MANHATTAN (CN) — When President Richard Nixon traveled to China, the Cold War-rapprochement became a symbol for hardliners reaching an accord. Silicon Valley may have a similar summit soon with the most influential press group in the nation.
“For me, this isn’t a journalism issue,” said Lynn Walsh, president of the Society of Professional Journalists. “This isn’t even a media issue. To me, it’s about our country, and the future of our country.”
The fake-news scandal played out on Facebook this year against a backdrop of the hotly contested presidential election. With no sign of surrender from the forces of misinformation, Walsh’s organization is set to reach out in the coming days to have the social-media giant reconsider how it views itself in the media landscape.
Throughout Facebook’s lifetime, founder Mark Zuckerberg passionately insisted that Facebook is “not a media company.” Over time, however, that position has become increasingly harder to defend.
Forbes has called the Silicon Valley giant the “global Editor-in-Chief,” as the primary news source for 44 percent of the public.
If true, that statistic makes Facebook’s reach broader than every newspaper combined.
Discussing her invitation for a summit in an exclusive interview, Walsh said she wants Facebook to reshape its thinking.
“I think six years ago, if someone said you’d primarily be getting your news from Facebook, they might have thought that was a crazy idea,” said Walsh, who is also an investigative executive producer for NBC 7 San Diego. “But that’s the reality we live in. The media landscape has evolved. Journalism has evolved, and continues to evolve. So I do hope that while it may not be the original thought that Facebook had. I think they should be now.”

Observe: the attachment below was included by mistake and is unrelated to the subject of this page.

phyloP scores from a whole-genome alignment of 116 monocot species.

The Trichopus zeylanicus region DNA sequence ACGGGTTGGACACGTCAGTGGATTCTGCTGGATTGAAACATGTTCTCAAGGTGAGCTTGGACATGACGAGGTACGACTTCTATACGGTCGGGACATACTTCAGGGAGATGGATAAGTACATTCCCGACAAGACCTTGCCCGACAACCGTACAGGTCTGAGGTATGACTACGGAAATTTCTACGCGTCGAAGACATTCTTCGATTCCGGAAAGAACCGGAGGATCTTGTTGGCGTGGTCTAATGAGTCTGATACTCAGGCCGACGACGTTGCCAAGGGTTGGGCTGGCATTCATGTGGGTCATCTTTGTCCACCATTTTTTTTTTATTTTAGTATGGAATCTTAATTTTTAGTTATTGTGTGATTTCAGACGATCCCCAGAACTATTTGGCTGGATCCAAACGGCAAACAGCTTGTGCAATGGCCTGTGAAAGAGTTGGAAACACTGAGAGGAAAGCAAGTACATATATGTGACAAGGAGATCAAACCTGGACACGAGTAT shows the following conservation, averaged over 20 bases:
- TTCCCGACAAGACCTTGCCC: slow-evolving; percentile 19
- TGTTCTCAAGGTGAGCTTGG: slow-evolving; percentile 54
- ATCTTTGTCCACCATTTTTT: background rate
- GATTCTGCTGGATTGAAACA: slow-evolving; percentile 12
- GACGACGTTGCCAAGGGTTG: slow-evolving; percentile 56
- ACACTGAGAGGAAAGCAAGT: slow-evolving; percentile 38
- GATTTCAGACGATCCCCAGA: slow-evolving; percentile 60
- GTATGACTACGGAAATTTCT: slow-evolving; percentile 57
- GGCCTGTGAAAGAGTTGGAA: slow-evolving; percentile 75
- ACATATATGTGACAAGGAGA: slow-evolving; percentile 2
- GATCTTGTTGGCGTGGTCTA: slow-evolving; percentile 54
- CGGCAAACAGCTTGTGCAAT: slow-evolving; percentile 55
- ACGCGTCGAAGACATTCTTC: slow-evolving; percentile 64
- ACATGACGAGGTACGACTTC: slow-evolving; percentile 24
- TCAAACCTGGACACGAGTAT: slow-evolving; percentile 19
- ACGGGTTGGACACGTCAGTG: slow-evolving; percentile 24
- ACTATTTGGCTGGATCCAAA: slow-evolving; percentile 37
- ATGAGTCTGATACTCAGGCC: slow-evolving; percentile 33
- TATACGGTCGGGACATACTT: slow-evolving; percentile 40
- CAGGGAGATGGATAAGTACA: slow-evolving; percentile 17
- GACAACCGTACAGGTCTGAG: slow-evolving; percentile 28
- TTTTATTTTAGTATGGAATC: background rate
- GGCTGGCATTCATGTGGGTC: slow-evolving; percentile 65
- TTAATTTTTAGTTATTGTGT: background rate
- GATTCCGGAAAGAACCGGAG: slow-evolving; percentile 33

As the country prepares for the inauguration of Donald Trump, a cascade of reports suggested that Facebook's fake and junk news affected the vote earlier this month. BuzzFeed reported days before the election that one hoax-meme factory from in Macedonia had hundreds of thousands of people convinced that Hillary Clinton’s indictment was imminent. Before the fake Nov. 1 story on World Politicus was taken down, it generated more than 140,000 shares, reactions, and comments.
The stats align with one analysis that shows readers engaged more with fake news than real in the three months before Election Day.
One writer of fake news told The Washington Post: “I think Donald Trump is in the White House because of me.”
Zuckerberg initially waved off these concerns.
“Personally I think the idea that fake news on Facebook, which is a very small amount of the content, influenced the election in any way — I think is a pretty crazy idea,” he said on Nov. 11. “Voters make decisions based on their lived experience.”